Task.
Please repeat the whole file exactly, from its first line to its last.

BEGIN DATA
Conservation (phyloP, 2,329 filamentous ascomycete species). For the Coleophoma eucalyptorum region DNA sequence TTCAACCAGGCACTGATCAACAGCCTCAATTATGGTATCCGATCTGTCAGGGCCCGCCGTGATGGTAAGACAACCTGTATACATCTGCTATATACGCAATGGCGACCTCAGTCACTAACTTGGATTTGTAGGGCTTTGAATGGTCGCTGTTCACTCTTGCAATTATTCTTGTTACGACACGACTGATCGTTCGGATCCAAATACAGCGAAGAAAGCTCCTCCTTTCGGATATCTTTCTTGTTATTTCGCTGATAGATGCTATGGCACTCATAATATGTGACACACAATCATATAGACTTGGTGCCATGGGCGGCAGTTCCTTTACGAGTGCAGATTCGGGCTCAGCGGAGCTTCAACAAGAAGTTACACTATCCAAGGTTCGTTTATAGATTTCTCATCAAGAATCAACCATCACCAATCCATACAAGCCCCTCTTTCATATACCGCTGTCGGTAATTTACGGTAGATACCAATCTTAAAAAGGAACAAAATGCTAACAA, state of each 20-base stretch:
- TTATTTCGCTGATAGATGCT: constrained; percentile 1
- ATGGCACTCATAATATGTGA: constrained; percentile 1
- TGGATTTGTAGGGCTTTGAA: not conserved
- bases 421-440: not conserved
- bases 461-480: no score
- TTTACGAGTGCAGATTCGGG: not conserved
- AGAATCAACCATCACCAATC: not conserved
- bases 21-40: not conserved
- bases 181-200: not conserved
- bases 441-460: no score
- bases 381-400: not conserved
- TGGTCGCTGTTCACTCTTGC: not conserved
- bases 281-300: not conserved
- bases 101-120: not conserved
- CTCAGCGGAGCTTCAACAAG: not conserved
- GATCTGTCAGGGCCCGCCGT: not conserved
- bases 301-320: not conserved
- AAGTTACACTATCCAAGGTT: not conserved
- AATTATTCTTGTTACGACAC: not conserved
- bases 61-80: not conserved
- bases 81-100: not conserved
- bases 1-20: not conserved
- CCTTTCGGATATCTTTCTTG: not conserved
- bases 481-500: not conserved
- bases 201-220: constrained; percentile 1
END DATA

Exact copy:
Conservation (phyloP, 2,329 filamentous ascomycete species). For the Coleophoma eucalyptorum region DNA sequence TTCAACCAGGCACTGATCAACAGCCTCAATTATGGTATCCGATCTGTCAGGGCCCGCCGTGATGGTAAGACAACCTGTATACATCTGCTATATACGCAATGGCGACCTCAGTCACTAACTTGGATTTGTAGGGCTTTGAATGGTCGCTGTTCACTCTTGCAATTATTCTTGTTACGACACGACTGATCGTTCGGATCCAAATACAGCGAAGAAAGCTCCTCCTTTCGGATATCTTTCTTGTTATTTCGCTGATAGATGCTATGGCACTCATAATATGTGACACACAATCATATAGACTTGGTGCCATGGGCGGCAGTTCCTTTACGAGTGCAGATTCGGGCTCAGCGGAGCTTCAACAAGAAGTTACACTATCCAAGGTTCGTTTATAGATTTCTCATCAAGAATCAACCATCACCAATCCATACAAGCCCCTCTTTCATATACCGCTGTCGGTAATTTACGGTAGATACCAATCTTAAAAAGGAACAAAATGCTAACAA, state of each 20-base stretch:
- TTATTTCGCTGATAGATGCT: constrained; percentile 1
- ATGGCACTCATAATATGTGA: constrained; percentile 1
- TGGATTTGTAGGGCTTTGAA: not conserved
- bases 421-440: not conserved
- bases 461-480: no score
- TTTACGAGTGCAGATTCGGG: not conserved
- AGAATCAACCATCACCAATC: not conserved
- bases 21-40: not conserved
- bases 181-200: not conserved
- bases 441-460: no score
- bases 381-400: not conserved
- TGGTCGCTGTTCACTCTTGC: not conserved
- bases 281-300: not conserved
- bases 101-120: not conserved
- CTCAGCGGAGCTTCAACAAG: not conserved
- GATCTGTCAGGGCCCGCCGT: not conserved
- bases 301-320: not conserved
- AAGTTACACTATCCAAGGTT: not conserved
- AATTATTCTTGTTACGACAC: not conserved
- bases 61-80: not conserved
- bases 81-100: not conserved
- bases 1-20: not conserved
- CCTTTCGGATATCTTTCTTG: not conserved
- bases 481-500: not conserved
- bases 201-220: constrained; percentile 1